Business News

Shares of General Electric rise on report that Immelt could be 'pushed into retirement'

Jeff Immelt
Brian Snyder | Reuters

Shares of climbed more than 2 percent on Friday, following reports that CEO Jeffrey Immelt is being "pushed into early retirement."

Shortly after noon, Fox Business reported on air that Immelt was feuding with activist investor Nelson Peltz of Trian Partners.

@CGasparino: #BreakingNews shares of @generalelectric $GE surging on @FoxBusiness report that CEO Immelt on the hot seat w activist Nelson Peltz of Trian

@CGasparino: Trian non denial of my @generalelectric/Immelt story: "Trian and GE continue to work constructively together to optimize shareholder value."
Fox Business reported that the network learned from sources that Trian's Peltz was after Immelt because he was "concerned about [GE] missing recent earnings targets."

The Fox Business reporter said that asset management firm Trian was weighing whether it would begin "corporate activism" if GE didn't reach earnings targets or begin to beat the , based on what the network learned from sources.

According to its latest filing with the Securities and Exchange Commission, Immelt received a $21.3 million compensation package last year, down 35 percent from the prior year.

GE had no comment on the report.

GE's CEO Jeffrey Immelt said the U.S. is diverging from the rest of the world.
GE's CEO Jeffrey Immelt said the U.S. is diverging from the rest of the world.

Shares of GE were on pace Friday afternoon for their best day of the year, dating back to Dec. 1, when GE gained 2.05 percent. Trading volume was more than 21 million shares, approaching the stock's 30-day average of 28 million.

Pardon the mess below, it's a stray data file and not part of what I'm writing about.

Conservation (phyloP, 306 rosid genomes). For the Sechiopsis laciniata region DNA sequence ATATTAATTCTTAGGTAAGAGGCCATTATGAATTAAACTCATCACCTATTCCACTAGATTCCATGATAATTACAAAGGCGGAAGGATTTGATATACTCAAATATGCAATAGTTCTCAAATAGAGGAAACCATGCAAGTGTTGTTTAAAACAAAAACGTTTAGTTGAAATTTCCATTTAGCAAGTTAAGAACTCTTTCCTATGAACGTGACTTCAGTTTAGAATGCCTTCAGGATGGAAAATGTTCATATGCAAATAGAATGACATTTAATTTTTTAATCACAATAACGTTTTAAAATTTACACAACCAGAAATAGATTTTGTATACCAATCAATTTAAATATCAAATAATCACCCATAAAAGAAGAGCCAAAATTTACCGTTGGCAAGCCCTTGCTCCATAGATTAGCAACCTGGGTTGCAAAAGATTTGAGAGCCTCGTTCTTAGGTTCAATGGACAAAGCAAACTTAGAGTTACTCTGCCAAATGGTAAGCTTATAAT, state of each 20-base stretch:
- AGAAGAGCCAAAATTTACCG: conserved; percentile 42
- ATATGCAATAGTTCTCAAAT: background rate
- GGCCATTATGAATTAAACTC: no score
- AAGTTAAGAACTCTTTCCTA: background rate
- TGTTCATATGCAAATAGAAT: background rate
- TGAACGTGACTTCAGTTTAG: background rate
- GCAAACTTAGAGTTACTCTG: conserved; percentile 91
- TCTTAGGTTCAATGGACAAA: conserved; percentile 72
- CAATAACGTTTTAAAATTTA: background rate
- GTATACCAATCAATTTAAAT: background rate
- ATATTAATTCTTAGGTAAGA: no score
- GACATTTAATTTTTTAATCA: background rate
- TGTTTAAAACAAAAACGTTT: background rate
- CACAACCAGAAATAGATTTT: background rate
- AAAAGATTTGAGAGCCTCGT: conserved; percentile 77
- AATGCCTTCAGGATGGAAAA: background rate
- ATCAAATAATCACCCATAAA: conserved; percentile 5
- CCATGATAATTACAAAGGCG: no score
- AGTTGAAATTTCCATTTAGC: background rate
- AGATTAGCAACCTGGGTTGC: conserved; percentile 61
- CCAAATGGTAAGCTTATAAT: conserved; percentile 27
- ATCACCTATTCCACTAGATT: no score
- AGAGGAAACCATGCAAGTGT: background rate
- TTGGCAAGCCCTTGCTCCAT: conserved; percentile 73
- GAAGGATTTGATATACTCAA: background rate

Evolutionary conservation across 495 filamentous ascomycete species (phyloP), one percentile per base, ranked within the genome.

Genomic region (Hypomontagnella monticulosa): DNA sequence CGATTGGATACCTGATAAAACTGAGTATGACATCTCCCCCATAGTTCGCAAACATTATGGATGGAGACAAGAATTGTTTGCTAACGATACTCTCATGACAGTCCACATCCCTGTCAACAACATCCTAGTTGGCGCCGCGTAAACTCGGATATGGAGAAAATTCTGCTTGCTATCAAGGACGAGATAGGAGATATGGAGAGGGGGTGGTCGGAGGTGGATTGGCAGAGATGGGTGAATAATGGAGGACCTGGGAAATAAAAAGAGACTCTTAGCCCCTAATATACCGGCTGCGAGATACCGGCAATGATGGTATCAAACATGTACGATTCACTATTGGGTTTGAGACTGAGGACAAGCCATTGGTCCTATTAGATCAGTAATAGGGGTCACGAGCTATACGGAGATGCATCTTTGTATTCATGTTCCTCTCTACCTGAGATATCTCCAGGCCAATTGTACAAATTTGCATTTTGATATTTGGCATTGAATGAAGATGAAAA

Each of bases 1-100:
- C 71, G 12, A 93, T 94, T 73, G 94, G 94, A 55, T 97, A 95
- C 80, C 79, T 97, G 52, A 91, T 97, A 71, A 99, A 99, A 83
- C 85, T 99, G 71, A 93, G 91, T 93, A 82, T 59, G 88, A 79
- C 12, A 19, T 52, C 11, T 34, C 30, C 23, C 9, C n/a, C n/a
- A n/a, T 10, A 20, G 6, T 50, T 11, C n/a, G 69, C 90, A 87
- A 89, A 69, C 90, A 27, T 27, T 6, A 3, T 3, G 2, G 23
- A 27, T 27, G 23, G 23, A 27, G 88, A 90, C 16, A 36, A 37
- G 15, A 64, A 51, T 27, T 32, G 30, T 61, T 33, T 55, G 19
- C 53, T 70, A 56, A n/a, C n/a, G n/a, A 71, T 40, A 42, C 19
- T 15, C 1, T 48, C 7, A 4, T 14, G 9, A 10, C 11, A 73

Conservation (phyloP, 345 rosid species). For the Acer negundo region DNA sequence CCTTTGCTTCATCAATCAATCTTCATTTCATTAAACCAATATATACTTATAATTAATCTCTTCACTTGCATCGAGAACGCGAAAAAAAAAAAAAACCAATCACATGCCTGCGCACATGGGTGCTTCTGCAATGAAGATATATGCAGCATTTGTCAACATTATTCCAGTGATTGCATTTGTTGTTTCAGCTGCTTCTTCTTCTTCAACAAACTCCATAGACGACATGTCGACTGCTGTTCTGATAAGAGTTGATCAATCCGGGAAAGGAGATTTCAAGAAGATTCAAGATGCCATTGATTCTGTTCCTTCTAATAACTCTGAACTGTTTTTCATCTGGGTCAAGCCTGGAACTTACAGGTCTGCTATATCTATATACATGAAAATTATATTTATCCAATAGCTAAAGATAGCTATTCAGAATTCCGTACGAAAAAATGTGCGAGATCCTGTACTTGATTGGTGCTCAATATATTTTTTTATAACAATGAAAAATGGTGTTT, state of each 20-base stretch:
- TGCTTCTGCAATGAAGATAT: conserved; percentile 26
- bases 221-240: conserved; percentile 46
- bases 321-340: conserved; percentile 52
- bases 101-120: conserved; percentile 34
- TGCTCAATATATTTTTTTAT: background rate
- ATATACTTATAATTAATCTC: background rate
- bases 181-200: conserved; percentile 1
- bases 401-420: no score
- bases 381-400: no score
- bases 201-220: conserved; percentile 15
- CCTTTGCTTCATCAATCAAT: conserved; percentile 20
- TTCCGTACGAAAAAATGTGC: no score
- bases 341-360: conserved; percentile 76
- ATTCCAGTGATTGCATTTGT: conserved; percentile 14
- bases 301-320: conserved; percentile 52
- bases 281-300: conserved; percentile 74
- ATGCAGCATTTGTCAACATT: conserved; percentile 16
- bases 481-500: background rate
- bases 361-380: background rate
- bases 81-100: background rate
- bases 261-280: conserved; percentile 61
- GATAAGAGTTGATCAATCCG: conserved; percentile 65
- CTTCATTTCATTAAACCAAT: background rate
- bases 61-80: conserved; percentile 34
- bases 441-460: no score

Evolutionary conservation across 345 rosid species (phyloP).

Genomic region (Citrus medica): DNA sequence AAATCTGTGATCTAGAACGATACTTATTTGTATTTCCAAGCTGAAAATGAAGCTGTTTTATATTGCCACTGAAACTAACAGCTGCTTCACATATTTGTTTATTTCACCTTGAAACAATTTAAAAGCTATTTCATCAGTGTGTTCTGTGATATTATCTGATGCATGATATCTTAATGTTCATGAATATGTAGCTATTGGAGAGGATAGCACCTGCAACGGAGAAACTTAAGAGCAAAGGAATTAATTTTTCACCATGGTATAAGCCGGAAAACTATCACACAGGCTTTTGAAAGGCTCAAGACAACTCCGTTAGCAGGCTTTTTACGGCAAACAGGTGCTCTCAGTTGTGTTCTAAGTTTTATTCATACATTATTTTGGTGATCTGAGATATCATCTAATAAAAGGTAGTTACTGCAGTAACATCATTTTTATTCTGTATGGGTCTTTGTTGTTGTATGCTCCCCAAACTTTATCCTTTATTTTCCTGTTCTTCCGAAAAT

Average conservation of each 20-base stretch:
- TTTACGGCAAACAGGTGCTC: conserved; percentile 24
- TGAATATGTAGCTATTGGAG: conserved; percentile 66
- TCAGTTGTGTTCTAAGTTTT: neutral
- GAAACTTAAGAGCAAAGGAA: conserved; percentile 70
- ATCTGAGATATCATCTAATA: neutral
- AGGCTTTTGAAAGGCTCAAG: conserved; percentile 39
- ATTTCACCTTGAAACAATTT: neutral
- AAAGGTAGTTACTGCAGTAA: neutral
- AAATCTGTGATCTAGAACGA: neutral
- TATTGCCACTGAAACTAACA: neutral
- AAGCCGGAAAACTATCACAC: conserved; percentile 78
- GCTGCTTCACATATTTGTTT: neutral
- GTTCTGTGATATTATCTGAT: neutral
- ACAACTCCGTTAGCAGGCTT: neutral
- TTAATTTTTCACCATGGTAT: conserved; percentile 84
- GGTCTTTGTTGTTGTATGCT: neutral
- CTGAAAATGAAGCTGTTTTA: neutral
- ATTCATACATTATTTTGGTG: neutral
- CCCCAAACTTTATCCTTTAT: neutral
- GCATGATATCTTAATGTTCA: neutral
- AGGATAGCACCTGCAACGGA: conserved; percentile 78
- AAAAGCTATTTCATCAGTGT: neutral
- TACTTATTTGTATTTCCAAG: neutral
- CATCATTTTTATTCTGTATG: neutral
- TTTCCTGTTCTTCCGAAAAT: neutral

An uptick in stock price comes as a report was issued Thursday by the Institute on Taxation and Economic Policy, a left-leaning research group in Washington, claiming that 100 corporations, including GE, paid no taxes in at least one year between 2008 and 2015.

The report also says that GE incurred a total federal income tax bill of less than $0 over that eight-year period, implying the company actually "received rebates."

"This report is deeply flawed and misleading," GE spokeswoman Tara DiJulio said Friday in a statement to CNBC. "GE is one of the largest payers of corporate income taxes."

Over the past decade, GE has paid more than $32 billion in cash income taxes globally, DiJulio said, and has paid more than $1 billion annually in U.S. federal taxes alone.

"The tax code is complex and outdated, which is exactly why tax reform must happen this year," she added. "GE has long been advocating to simplify and modernize the tax system — even if it means we pay more in taxes."

Watch: Immelt says good talks with Trump

Immelt: Good talks on regulation, tax reform
Immelt: Good talks on regulation, tax reform